Socialist Venezuela Moves to Food Rationing

Products to be covered by the system include rice, milk, toothpaste and diapers.


In Socialist utopias, food rationing always follows price controls as medical rationing follows medical price controls. Once the government is subsidizing and providing a commodity or service, it is inevitably driven to reduce demand by reducing access.

It usually does this initially to fight profiteering and black marketeering, but eventually rationing just becomes rationing.

A Venezuelan state is testing a system to limit purchases of food and other staples, local media reported on Tuesday, in a move that officials defended as necessary to stop contraband trade but opposition critics slammed as Cuban-style rationing.

The OPEC nation's consumers have for months had to endure long lines or visit several stores to find basic products that run the gamut from toilet paper to butter, driven in part by a lack of hard currency to ensure imports.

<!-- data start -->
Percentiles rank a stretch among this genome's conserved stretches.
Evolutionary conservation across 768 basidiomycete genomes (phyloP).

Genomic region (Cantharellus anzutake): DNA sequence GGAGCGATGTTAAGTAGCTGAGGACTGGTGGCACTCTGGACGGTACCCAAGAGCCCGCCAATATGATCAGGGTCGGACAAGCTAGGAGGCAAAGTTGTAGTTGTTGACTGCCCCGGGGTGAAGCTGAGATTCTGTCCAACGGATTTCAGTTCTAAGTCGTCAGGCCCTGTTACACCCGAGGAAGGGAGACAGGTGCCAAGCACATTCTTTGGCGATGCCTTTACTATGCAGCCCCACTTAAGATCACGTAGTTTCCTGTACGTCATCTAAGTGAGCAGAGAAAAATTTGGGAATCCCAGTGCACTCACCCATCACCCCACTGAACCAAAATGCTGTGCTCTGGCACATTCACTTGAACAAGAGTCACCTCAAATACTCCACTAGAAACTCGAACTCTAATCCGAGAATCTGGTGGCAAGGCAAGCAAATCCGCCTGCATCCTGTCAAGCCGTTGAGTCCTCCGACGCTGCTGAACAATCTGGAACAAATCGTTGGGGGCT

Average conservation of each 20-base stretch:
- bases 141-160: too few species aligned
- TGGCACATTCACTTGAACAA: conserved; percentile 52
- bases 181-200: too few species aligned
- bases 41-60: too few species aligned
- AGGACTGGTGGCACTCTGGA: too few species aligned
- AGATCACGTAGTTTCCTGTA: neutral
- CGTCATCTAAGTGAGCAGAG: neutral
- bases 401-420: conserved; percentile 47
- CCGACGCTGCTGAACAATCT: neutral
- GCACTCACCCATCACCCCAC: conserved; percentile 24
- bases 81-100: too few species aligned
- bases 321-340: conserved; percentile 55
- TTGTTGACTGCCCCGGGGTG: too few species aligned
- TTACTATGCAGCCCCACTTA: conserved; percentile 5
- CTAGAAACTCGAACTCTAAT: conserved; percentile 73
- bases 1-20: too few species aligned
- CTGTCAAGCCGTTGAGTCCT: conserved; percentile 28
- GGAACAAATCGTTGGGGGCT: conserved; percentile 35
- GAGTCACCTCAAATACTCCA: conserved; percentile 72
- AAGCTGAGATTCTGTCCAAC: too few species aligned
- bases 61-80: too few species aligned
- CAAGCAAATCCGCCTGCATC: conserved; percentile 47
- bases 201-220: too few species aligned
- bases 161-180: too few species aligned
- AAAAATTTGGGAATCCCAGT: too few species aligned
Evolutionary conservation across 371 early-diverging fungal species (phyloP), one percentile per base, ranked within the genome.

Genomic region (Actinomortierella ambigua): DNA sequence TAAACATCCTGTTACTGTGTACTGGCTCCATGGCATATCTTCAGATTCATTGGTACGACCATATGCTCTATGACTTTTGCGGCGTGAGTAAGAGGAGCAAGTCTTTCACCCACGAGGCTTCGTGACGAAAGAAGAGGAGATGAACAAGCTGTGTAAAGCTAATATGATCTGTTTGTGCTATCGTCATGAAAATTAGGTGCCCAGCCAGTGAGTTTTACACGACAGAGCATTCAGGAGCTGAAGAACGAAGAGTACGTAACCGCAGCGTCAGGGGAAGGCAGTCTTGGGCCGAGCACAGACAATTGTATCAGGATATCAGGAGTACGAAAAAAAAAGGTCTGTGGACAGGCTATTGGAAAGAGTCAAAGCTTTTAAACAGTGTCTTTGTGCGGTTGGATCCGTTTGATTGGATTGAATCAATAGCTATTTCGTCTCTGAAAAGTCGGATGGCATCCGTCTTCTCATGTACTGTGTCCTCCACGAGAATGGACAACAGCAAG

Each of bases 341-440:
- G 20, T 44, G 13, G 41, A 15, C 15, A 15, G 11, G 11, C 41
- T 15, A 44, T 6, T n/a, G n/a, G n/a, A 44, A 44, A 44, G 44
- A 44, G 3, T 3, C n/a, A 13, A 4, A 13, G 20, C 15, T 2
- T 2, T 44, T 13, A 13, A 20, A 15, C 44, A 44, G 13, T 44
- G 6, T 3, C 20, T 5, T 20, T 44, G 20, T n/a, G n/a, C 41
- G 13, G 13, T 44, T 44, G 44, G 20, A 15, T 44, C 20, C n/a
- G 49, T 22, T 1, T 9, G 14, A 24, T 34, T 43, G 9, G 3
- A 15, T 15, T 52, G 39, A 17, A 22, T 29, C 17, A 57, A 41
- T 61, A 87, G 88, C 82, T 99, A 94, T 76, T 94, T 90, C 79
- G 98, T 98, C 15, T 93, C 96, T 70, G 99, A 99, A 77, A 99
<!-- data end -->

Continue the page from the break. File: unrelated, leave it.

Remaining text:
The state of Zulia in western Venezuela said it will launch a pilot program next week that uses a digital system to block shoppers from buying the same staple products at different stores on the same day.

"Considering the average size of a family, one person should only buy 20 staple products during the period that we establish, which we think will be one week," Blagdimir Labrador, an official with the Zulia state government, told the newspaper Panorama in an interview published on Tuesday.

Venezuela is an OPEC nation because it has oil and yet it's been reduced to food rationing.

Products to be covered by the system include rice, milk, toothpaste and diapers.

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